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Can you pass this quiz of 4th grade spelling words?

You probably haven’t taken a spelling test since grade school. If that’s the case, it’s time to change that. No peeking at a dictionary or Google for this quiz of elementary school level, but surprisingly tricky, words.

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Can you pass this quiz of 4th grade spelling words?
Can you pass this quiz of 4th grade spelling words?
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You probably haven’t taken a spelling test since grade school. 

If that’s the case, it’s time to change that. 

No peeking at a dictionary or Google for this quiz of elementary school level, but surprisingly tricky, words.

Question 1
Question 1
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Question 1 answer
Question 1 answer
Nicole Fornabaio/RD.com

For example, cheating on a test of 4th grade spelling words might get you sent to the principal‘s office.

Incorrect spelling can have far-reaching consequences. Take a look at 9 of the most expensive typos in the world

 

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Question 2
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Question 2 answer
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States have “capital” cities, and countries have “capitals".

A coincidence? No, but these 8 coincidences are so mind-bending they could actually be the sign of a higher power.

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Question 3
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Question 3 answer
Question 3 answer
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It might sound identical to “allowed,” but “aloud” actually means the same thing as “out loud.”

For example, “I’m not allowed to play my music aloud when my baby brother is sleeping, so I use headphones.”

We live amid a cacophony of daily noise but, as we get older, many of us find that some sounds - such as the telephone ringing - become more difficult to hear.

Fortunately, there are many ways to prevent and overcome such problems, so you’ll be able to enjoy conversation, music and all the sounds you love for years to come.

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Question 4
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Question 4 answer
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A “complement” is something that completes or increases the value of something else.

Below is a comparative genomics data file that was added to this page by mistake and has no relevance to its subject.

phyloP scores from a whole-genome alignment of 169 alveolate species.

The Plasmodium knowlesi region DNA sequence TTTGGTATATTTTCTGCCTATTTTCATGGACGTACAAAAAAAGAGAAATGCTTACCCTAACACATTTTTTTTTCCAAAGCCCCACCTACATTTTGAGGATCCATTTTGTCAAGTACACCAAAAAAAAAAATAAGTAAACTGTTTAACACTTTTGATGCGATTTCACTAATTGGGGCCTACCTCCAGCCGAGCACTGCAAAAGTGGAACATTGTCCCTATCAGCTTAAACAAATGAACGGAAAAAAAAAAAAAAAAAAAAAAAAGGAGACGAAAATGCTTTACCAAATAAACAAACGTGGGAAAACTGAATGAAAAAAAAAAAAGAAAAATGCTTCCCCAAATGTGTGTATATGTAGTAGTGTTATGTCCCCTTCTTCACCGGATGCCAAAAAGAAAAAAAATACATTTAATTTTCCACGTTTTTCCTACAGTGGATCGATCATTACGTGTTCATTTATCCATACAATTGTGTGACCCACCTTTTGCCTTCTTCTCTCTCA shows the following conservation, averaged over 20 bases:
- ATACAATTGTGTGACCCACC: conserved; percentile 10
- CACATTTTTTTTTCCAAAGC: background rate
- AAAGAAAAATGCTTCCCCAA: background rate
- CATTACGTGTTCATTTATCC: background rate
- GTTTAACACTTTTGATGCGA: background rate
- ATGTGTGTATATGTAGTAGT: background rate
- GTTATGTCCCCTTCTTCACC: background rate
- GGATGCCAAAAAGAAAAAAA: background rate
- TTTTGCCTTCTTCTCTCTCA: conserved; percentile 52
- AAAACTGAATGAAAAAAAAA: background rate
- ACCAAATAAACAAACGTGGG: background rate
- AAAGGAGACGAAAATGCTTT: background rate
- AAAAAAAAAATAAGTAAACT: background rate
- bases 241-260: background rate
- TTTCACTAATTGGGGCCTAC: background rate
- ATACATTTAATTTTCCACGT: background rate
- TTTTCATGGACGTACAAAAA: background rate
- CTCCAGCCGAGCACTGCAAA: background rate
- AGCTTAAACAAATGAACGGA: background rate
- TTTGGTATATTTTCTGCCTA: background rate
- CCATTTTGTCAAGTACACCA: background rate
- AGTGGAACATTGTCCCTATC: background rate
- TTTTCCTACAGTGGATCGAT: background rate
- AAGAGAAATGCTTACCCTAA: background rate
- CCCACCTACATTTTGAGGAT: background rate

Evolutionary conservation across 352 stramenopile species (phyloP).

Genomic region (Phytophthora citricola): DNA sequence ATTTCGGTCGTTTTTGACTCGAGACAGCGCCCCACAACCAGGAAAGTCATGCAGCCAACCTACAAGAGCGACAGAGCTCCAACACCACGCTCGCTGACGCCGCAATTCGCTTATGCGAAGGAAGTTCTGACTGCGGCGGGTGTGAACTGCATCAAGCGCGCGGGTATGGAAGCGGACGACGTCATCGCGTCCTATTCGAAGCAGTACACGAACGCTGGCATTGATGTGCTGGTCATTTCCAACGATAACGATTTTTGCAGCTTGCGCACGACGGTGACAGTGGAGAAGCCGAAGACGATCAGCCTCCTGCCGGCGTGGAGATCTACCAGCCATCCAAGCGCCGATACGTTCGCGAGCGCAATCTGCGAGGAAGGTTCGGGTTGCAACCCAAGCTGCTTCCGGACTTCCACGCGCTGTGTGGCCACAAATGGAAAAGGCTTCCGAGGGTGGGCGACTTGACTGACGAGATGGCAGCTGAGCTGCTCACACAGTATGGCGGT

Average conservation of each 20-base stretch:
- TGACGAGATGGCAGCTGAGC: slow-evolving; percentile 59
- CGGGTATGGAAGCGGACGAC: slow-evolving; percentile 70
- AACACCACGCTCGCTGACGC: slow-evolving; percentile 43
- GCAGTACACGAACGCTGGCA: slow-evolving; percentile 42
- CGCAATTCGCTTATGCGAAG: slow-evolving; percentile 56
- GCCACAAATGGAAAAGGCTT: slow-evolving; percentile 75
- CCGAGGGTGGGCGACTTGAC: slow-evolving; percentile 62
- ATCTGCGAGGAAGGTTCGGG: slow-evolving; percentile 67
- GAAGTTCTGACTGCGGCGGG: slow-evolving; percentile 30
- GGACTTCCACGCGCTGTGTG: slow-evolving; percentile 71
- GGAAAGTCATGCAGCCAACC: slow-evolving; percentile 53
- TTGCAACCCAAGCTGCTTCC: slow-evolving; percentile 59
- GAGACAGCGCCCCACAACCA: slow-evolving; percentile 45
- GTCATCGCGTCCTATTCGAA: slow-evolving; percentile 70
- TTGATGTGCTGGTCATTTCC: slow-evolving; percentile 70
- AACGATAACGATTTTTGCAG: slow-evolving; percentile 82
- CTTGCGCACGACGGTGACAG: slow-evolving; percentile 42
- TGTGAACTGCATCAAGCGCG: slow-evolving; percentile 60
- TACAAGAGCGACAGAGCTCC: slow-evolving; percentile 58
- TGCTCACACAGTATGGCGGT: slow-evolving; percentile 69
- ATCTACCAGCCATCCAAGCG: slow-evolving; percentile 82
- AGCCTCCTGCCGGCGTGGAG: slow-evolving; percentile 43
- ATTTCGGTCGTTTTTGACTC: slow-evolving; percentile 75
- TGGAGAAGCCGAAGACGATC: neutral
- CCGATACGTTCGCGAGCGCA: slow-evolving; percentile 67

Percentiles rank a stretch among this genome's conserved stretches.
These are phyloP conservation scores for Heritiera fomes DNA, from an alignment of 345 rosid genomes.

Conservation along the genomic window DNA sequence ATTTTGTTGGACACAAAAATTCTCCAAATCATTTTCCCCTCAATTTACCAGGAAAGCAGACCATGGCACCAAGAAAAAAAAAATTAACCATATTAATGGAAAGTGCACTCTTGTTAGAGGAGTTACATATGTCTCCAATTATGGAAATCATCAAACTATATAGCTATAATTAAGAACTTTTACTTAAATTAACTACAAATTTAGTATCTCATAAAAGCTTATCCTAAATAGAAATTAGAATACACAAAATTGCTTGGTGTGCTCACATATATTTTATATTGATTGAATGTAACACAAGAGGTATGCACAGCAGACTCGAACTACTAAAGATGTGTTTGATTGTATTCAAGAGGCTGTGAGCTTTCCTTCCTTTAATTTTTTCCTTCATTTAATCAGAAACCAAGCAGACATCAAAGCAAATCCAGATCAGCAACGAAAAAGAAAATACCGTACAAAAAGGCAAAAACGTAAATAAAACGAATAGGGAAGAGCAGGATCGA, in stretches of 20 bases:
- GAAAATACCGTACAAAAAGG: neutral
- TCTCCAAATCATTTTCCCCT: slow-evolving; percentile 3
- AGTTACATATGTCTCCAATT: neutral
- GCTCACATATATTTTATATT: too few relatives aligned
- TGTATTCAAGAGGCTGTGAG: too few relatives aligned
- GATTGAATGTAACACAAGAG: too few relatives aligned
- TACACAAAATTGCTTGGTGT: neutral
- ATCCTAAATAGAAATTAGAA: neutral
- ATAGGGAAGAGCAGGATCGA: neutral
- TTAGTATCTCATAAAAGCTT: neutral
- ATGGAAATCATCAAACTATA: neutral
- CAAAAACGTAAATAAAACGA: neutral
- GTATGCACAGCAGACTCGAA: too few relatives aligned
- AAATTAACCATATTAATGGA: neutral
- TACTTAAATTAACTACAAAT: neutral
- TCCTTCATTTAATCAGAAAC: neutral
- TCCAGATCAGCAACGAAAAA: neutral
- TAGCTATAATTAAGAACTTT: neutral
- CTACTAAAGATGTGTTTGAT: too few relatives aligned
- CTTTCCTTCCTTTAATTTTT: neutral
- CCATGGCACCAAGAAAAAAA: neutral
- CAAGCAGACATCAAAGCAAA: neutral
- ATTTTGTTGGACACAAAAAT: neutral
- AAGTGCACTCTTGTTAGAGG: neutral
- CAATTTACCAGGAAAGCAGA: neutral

“Complament” isn’t a word at all, but you might think it is because of the way most people pronounce the word.

An insult is still an insult, no matter how subtle. Take a look at 16 of the most insulting compliments some people pepper throughout their conversations.

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Question 5
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“Affect” is a verb meaning to produce a change or - you guessed it - an effect.

To make matters more confusing, “affect” can also be a noun meaning a subtle display of emotion. 

Confusing? Yes. But certainly not the most misused word in the English language.  

Question 6
Question 6
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Question 6 answer
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“Accept” is a verb meaning “to allow or agree to,” while “except” is a preposition meaning “with the exclusion of.”

In that way, their meanings are somewhat opposite!

When you’re trying to figure out which to use, ask yourself if you’re “allowing” or “excluding.”

Oh, and don't forget how to use a semicolon as well.

Question 7
Question 7
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This is one of the words that that old “I before E except after C” rule was created for.

That's probably the only common spelling rule that translates across both "American English" and "English English"

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Question 8 answer
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Here’s a rule for spelling “embarrassed”—when in doubt, use double letters!

Just remember to consult a dictionary should you ever need to double check the spelling of a word. But not the American Heritage Dictionary. In 1987, the Anchorage School Board in Alaska banned the American Heritage Dictionary because it had “objectionable” entries.

Question 9
Question 9
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Question 9 answer
Question 9 answer
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If you’re interested in spelling, try your hand at this quiz of notoriously difficult words to spell.

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No, you can’t “loose” your keys. But if you set your dog loose, you might lose him.

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Question 11
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Hopefully, you’re not encountering any demons at the gym, as that’s the only time you would use the homophone “exorcising.” 

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C’s and double-S’s make the same sound in “necessary,” making it a tricky word to spell! 

Question 13
Question 13
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Question 13 answer
Question 13 answer
Nicole Fornabaio/RD.com

If Choice C also looked familiar, that’s because “discus” is a disk-throwing track-and-field event.

Question 14
Question 14
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Question 14 answer
Question 14 answer
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As in, if you got more than ten of these 4th grade spelling words right, you’re definitely a master speller! Officially feeling smarter than a fourth grader?

Sign up here to get Reader’s Digest’s favourite stories straight to your inbox!

Source: RD.com



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